Eduroam simplifies wireless access for travelers
The campus has joined eduroam, a service that gives UC Davis faculty, students and staff free, easy and secure access to wireless networks when they travel to other universities all across the world.
IT Express marks 15 years with FAQ, looks ahead
Dial-up Internet. Windows 95. Information Technology Campus Access Point. All date to 1995, and the first two are relics, but the third fielded more than 35,000 phone calls in 2010. It is known today by a different name: IT Express.
UC Davis will start expiring 8-character passwords Nov. 1
Powerful computers are great. But hackers have them too.
So if you still use an 8-character password to protect your UC Davis computing account, you need to change it. Passwords that short are no longer sturdy enough to withstand high-powered attempts to bust them open.
UC Davis launches identity management project, opens Web site
Managing electronic identities online--securely sorting names, privileges, and access rights--is a chronic challenge in information technology, especially as more services become electronic, systems grow more complex, and the need for privacy and security intensifies.
Among UC Davis students, more than two-fifths own smartphones; laptops rule, at least for now; and Macs are three times more popular today than they were in 2006. So say the respondents to the latest Information and Educational Technology survey of student tech use.
Kuali workflow tool can save campus time, money, effort
Imagine if every new restaurant had to make its own pots and utensils before it could open. The chore would distract from the bigger goal of getting the food right, and besides, how tedious to re-create the same basic cookware over and over.
New TV studio will help promote UC Davis
Wyatt Pavilion left a lot to be desired as a TV studio. The 102-year-old building is normally set up for theater and dance productions, so crews needed five hours to prepare it to record episodes of the campus public affairs broadcast program "Frontiers"--which then risked interruption by the noise of passing trains.
IT Times ends print edition, takes 40-year tradition online
It has looked like a paradox. IT Times, a newsletter about UC Davis information technology, has been distributed mostly on ... paper.
Maybe distributing its content by social media would be too exotic, but a publication that carries news about online course-management systems, wireless networks, email, and computer rooms feels like it should have cut its ties to print sometime around, oh, 2000.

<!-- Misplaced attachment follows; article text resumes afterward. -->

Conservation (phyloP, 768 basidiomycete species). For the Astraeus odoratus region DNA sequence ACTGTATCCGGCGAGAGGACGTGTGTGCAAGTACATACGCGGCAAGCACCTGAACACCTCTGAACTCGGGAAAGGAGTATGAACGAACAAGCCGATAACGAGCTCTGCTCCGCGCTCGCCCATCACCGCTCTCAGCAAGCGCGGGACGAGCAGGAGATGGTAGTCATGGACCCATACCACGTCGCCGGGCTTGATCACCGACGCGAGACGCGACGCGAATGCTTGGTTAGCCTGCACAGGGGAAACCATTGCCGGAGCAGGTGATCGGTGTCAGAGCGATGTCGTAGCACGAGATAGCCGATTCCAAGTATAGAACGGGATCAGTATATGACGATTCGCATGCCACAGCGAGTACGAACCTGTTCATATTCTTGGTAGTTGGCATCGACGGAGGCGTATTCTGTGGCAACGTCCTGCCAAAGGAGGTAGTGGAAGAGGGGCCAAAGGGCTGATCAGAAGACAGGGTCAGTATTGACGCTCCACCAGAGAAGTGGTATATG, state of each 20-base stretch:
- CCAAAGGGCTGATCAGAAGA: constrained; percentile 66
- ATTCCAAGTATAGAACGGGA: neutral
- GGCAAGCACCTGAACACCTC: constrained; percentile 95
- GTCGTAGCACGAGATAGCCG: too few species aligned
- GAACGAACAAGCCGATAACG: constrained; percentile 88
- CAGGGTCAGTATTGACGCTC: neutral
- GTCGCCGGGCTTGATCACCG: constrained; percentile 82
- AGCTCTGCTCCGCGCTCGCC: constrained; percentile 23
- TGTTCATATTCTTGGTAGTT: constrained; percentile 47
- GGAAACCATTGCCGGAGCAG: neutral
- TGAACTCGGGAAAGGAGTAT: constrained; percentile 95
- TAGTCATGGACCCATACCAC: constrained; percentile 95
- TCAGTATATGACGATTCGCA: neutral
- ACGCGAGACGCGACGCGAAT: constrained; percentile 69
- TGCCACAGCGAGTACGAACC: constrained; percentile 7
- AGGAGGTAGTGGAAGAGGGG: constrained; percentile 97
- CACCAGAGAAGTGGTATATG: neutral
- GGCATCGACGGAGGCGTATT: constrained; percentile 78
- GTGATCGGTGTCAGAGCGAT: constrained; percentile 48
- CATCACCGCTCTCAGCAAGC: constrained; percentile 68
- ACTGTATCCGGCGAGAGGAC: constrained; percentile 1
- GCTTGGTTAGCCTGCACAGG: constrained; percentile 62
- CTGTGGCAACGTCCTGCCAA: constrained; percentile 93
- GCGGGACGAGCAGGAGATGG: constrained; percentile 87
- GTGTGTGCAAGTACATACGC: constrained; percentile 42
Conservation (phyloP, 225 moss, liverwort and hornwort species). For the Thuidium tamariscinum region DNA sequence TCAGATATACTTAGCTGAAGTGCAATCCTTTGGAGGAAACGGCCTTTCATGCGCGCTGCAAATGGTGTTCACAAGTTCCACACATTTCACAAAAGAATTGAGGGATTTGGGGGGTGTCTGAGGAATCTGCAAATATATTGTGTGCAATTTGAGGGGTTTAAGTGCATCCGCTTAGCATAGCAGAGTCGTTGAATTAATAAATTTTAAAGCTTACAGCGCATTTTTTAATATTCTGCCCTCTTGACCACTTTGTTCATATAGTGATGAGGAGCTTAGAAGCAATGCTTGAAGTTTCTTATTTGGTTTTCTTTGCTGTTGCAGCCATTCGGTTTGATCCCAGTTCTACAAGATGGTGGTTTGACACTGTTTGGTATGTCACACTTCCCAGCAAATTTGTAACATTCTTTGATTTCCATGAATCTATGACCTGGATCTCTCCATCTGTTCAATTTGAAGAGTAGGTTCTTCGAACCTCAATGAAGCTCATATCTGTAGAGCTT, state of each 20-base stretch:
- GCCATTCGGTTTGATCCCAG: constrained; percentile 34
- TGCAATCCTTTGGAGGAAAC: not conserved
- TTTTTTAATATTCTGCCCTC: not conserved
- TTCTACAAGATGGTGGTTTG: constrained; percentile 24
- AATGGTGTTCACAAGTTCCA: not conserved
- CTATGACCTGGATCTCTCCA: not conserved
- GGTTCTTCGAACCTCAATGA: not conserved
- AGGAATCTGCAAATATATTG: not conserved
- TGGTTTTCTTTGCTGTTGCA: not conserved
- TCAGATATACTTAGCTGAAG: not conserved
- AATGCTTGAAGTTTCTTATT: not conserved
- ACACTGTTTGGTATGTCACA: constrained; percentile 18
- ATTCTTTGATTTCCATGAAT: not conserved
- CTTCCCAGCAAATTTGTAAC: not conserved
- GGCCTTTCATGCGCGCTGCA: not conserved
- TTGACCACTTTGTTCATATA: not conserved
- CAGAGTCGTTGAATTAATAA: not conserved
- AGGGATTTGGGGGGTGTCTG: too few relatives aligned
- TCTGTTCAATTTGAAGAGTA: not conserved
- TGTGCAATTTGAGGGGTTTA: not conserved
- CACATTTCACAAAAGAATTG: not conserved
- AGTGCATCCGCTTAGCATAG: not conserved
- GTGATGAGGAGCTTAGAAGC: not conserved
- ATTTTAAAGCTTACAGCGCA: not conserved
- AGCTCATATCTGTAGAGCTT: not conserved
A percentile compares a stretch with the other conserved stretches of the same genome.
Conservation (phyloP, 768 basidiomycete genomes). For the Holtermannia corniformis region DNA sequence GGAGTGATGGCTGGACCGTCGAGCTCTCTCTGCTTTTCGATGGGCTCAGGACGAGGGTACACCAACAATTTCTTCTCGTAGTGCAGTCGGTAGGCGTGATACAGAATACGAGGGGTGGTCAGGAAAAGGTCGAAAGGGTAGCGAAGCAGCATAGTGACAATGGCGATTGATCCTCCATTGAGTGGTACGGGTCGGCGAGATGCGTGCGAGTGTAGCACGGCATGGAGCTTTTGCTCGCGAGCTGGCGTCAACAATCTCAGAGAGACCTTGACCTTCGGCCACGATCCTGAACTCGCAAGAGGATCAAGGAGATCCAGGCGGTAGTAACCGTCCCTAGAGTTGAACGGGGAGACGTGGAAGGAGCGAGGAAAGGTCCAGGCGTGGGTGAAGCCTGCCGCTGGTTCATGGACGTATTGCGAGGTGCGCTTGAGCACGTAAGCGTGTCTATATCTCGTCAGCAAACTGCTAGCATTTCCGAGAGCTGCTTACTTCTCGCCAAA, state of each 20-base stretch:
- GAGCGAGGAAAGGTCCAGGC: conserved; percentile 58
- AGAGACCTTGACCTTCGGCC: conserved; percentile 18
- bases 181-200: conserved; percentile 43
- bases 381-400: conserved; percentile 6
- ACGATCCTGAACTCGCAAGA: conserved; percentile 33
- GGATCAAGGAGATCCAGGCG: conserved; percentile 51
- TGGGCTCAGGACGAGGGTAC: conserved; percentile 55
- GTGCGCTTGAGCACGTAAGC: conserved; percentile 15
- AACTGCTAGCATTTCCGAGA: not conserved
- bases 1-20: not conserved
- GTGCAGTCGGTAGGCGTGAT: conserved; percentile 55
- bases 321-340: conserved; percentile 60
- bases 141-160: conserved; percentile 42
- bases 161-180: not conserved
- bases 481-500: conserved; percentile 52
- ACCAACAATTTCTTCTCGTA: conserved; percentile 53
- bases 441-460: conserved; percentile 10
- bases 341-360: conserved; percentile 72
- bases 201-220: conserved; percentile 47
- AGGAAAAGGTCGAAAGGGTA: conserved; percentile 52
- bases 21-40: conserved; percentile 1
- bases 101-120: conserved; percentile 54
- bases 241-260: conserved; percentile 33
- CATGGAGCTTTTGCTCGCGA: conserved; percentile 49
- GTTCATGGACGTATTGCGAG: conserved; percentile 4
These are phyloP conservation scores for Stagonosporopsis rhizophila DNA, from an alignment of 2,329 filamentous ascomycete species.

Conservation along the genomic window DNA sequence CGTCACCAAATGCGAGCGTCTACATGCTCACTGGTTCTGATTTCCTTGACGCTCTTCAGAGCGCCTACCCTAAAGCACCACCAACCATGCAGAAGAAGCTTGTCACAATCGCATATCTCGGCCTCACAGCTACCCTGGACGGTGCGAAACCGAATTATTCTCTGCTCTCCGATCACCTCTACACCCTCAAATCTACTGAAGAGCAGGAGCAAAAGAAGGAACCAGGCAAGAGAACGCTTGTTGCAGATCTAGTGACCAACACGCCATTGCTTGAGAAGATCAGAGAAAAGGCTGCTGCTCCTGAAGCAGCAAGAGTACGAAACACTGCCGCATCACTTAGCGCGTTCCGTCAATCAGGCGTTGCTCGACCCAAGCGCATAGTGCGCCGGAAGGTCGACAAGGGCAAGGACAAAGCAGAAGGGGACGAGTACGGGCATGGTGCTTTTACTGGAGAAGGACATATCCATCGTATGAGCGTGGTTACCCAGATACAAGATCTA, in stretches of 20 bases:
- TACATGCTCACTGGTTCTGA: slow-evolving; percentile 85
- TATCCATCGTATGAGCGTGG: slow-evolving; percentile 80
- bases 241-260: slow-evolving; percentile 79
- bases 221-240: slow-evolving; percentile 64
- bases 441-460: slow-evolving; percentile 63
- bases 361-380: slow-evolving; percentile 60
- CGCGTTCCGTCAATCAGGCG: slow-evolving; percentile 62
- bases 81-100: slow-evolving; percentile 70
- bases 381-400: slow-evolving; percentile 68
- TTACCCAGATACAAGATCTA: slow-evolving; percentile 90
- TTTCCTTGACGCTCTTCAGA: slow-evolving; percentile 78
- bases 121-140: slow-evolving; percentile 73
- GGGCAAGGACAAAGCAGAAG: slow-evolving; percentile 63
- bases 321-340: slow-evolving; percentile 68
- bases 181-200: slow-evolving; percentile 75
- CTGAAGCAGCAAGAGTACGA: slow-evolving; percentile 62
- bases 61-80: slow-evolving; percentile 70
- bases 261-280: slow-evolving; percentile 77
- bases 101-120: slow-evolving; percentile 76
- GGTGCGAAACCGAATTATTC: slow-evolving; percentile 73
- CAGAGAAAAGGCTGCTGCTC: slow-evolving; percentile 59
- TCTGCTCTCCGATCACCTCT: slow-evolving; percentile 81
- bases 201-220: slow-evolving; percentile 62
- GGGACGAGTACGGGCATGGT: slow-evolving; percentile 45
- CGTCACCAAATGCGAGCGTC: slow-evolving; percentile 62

As undergraduates, David Silvia, Jillian Ng, and Christina Blake know that students have plenty of ideas and opinions about SmartSite, the online course-management system at UC Davis. They also believe the use of SmartSite can improve if that student feedback gets to the right people. The trick is to gather this perspective and express it to faculty.
Did you receive any of the seven or eight phony "UC Davis" emails this year? The ones with tilted grammar that warned of trouble, sent from concealed sources that asked for your email account name and password? Phishing messages like those are one reason why the campus employs Bob Ono. Helping to deter online fraud is one of his responsibilities as coordinator of information technology security at UC Davis.
Searching tirelessly for information for his term paper, a UC Davis student working in the library pulls out a stack of cards with holes along their edges. He lines up the cards, then puts a knitting needle through one of the holes so that the needle penetrates the whole stack.
He lifts the cards. Holding the needle horizontally, he lets go of the cards, and a few drop to the table. He browses the notes printed on each and, satisfied with his finding, takes them to use in his research.
his desk in Surge II
It's animated, and a game -- and highly educational
Animated images help illustrate complex concepts. A flood of new software is kicking that ability up a notch.
Campus animator Bob Burnett clearly loves his work. He happily discussed all aspects of it during a recent interview, moving easily from the cooperative habits of 3-D animators, to the amped-up software created by new computer games, to the prototype of a sumulated brewery that just helped food engineering professor R. Paul Singh win a federal grant.
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